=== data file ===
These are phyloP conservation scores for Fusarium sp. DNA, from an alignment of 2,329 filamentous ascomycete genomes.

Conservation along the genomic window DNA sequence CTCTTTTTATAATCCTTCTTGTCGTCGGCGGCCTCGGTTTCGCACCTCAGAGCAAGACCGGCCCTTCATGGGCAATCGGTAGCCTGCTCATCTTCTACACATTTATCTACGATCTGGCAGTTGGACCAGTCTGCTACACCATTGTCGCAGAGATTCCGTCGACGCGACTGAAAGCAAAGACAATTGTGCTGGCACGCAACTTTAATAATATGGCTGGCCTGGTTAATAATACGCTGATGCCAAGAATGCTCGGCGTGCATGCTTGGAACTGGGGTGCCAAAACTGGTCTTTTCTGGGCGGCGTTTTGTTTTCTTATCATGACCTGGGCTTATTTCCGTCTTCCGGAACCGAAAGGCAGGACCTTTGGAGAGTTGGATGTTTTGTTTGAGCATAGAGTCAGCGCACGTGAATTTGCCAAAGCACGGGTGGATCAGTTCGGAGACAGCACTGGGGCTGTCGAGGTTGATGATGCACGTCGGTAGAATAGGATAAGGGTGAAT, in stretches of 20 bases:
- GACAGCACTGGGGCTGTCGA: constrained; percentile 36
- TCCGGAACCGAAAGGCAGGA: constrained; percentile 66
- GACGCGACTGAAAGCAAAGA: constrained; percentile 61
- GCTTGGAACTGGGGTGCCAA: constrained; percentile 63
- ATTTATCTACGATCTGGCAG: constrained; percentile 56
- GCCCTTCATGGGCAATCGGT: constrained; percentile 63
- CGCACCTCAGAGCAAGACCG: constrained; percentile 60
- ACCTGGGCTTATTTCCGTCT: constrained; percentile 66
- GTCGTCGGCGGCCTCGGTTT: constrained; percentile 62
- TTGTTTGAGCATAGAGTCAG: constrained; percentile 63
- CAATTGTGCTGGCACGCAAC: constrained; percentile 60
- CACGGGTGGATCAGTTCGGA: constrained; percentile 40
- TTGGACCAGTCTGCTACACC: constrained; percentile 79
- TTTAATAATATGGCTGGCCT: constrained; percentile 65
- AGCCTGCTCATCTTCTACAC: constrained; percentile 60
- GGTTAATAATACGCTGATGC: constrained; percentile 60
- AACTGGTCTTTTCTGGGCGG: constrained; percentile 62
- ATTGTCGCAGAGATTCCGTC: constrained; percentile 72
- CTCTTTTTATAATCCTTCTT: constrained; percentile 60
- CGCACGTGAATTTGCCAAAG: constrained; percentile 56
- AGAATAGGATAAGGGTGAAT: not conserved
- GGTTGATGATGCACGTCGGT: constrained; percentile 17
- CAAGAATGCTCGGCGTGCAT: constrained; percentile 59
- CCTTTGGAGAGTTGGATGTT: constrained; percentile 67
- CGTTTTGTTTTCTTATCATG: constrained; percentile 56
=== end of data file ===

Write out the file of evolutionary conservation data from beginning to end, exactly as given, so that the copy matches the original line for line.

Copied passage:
These are phyloP conservation scores for Fusarium sp. DNA, from an alignment of 2,329 filamentous ascomycete genomes.

Conservation along the genomic window DNA sequence CTCTTTTTATAATCCTTCTTGTCGTCGGCGGCCTCGGTTTCGCACCTCAGAGCAAGACCGGCCCTTCATGGGCAATCGGTAGCCTGCTCATCTTCTACACATTTATCTACGATCTGGCAGTTGGACCAGTCTGCTACACCATTGTCGCAGAGATTCCGTCGACGCGACTGAAAGCAAAGACAATTGTGCTGGCACGCAACTTTAATAATATGGCTGGCCTGGTTAATAATACGCTGATGCCAAGAATGCTCGGCGTGCATGCTTGGAACTGGGGTGCCAAAACTGGTCTTTTCTGGGCGGCGTTTTGTTTTCTTATCATGACCTGGGCTTATTTCCGTCTTCCGGAACCGAAAGGCAGGACCTTTGGAGAGTTGGATGTTTTGTTTGAGCATAGAGTCAGCGCACGTGAATTTGCCAAAGCACGGGTGGATCAGTTCGGAGACAGCACTGGGGCTGTCGAGGTTGATGATGCACGTCGGTAGAATAGGATAAGGGTGAAT, in stretches of 20 bases:
- GACAGCACTGGGGCTGTCGA: constrained; percentile 36
- TCCGGAACCGAAAGGCAGGA: constrained; percentile 66
- GACGCGACTGAAAGCAAAGA: constrained; percentile 61
- GCTTGGAACTGGGGTGCCAA: constrained; percentile 63
- ATTTATCTACGATCTGGCAG: constrained; percentile 56
- GCCCTTCATGGGCAATCGGT: constrained; percentile 63
- CGCACCTCAGAGCAAGACCG: constrained; percentile 60
- ACCTGGGCTTATTTCCGTCT: constrained; percentile 66
- GTCGTCGGCGGCCTCGGTTT: constrained; percentile 62
- TTGTTTGAGCATAGAGTCAG: constrained; percentile 63
- CAATTGTGCTGGCACGCAAC: constrained; percentile 60
- CACGGGTGGATCAGTTCGGA: constrained; percentile 40
- TTGGACCAGTCTGCTACACC: constrained; percentile 79
- TTTAATAATATGGCTGGCCT: constrained; percentile 65
- AGCCTGCTCATCTTCTACAC: constrained; percentile 60
- GGTTAATAATACGCTGATGC: constrained; percentile 60
- AACTGGTCTTTTCTGGGCGG: constrained; percentile 62
- ATTGTCGCAGAGATTCCGTC: constrained; percentile 72
- CTCTTTTTATAATCCTTCTT: constrained; percentile 60
- CGCACGTGAATTTGCCAAAG: constrained; percentile 56
- AGAATAGGATAAGGGTGAAT: not conserved
- GGTTGATGATGCACGTCGGT: constrained; percentile 17
- CAAGAATGCTCGGCGTGCAT: constrained; percentile 59
- CCTTTGGAGAGTTGGATGTT: constrained; percentile 67
- CGTTTTGTTTTCTTATCATG: constrained; percentile 56